- There is no clear answer as to why his team do not trust the President to give a Press Conference
Joe Biden’s decline has become so painful to see and so embarrassing to watch that it feels cruel to mention it. But it’s even more cruel that Biden’s team act as if it’s not happening, and most of America’s media look the other way.
On Thursday night, Biden marked the first anniversary of the Covid-19 shutdowns and his fiftieth day in the White House by giving the first televised address of his presidency. He hadn’t been seen in public for three days.
From the moment he wheezed up to the lectern and peered into the camera, you could tell Biden was on top form: croaky sentiment, sporadic belligerence, and only the occasional moment when he looked oddly distant and perplexed.
He got through twenty minutes, then tottered off without taking any questions. This is how low the bar now is for Biden. And we can see how hard Biden has to fight, and what a long run-up he requires, if he is to clear it.
We can see it in his struggle to follow the simple lines on his autocue, and in his bungling of the simplest ad-libs. We see it in the clips of his increasingly desperate handlers trying to block him from questions at his rare and carefully managed appearances before the cameras. Most of all, we see it in his eyes.
“What am I doing here?” Biden asked after fumbling his autocue lines in an address in Texas in late February. He reached for the cue cards that are now his constant companion. “I’m gonna lose track here.”
Biden’s supporters call him “gaffe-prone”. It’s true: he’s always thought with his mouth open. It’s also true that he bravely overcame a speech impediment in childhood, and that anxiety and age can cause a stutter to recur. But these aren’t gaffes or stutters.
Compare how he moves and sounds now to how he was a year ago, let alone five years ago. Biden looks and sounds frail. He seems visibly distressed at his inability to carry out the simplest requirements of office – and at a time when the requirements are simpler than usual.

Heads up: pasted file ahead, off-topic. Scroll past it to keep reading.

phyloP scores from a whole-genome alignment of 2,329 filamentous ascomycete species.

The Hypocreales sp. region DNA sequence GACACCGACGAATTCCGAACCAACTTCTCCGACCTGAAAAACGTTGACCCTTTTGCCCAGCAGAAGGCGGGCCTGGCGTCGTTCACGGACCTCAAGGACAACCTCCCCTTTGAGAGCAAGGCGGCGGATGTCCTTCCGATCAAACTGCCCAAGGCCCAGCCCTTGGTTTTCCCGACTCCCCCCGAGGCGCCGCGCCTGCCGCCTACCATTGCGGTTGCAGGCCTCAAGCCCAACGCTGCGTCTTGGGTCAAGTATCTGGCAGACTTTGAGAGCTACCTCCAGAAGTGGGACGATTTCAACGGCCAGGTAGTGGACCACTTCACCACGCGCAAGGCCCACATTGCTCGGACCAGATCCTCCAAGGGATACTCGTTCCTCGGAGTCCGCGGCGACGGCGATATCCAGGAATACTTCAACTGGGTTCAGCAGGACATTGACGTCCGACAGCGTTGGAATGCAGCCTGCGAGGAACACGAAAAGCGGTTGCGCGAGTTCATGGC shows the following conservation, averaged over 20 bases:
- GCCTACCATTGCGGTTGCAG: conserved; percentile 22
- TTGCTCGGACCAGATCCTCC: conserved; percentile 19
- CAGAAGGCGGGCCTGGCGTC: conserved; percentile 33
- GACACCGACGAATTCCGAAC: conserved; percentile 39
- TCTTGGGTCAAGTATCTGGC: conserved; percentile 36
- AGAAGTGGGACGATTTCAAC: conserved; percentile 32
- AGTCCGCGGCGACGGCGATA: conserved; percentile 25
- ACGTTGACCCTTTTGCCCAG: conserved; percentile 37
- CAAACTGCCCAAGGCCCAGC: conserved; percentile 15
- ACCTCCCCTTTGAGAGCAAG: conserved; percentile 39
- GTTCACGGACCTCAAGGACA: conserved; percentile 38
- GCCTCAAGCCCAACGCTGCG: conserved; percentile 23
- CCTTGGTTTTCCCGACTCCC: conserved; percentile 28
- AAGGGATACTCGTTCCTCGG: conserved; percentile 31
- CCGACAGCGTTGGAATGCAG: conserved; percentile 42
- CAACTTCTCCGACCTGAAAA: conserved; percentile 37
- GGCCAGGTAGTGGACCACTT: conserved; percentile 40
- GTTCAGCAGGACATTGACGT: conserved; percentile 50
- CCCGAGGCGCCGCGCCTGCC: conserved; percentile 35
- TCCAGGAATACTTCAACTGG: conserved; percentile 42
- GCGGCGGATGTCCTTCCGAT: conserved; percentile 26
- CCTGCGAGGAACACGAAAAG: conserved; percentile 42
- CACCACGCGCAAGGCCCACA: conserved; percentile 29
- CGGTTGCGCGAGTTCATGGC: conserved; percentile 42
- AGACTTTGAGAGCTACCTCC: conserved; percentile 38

When Biden dodged the press during last year’s election campaign, his aides called it Covid-19 precautions. As the pandemic ends, he will run out of excuses for not travelling. He doesn’t look capable of leading an international summit, let alone taking the proverbial 3 a.m. phone call.
Earlier this week, the Commander-in-Chief forgot the name of the largest department in the US government, the Department of Defense, as well as the name of the man he recently appointed as its leader, Lloyd Austin.
“Thank you to the Sec… the former general… I keep calling him general… my… my… the guy who runs that outfit over there,” he flailed.
Biden is the first President in decades to reach fifty days in office without giving a press conference. He missed giving the traditional speech to Congress in February. His handlers refuse to name when he might talk to the press, and only offer that it’s “something he will do in the future”.
There’s only one possible explanation. Biden’s team don’t trust him to manage one of the simplest requirements of modern political office. But they know they can’t defer the reckoning.
The longer Biden waits, the more newsworthy his delayed appearance will be, and the greater the scrutiny of his performance. And once Biden has surrendered to the rising expectation that he speak live and unscripted, he will be expected to do it again, and again, just like any other President.
This presidency is turning into a theatre of cruelty. It can only end one way. Sooner or later, Biden will be caught in the spotlight. The Democrats who promoted an unfit candidate to America’s highest office, and the media who covered for him, will be exposed as having betrayed their responsibilities to the American people. The people’s trust in democratic institutions will decline further. And we will all be party to Biden’s public humiliation.
Dominic Green is deputy editor of The Spectator’s US edition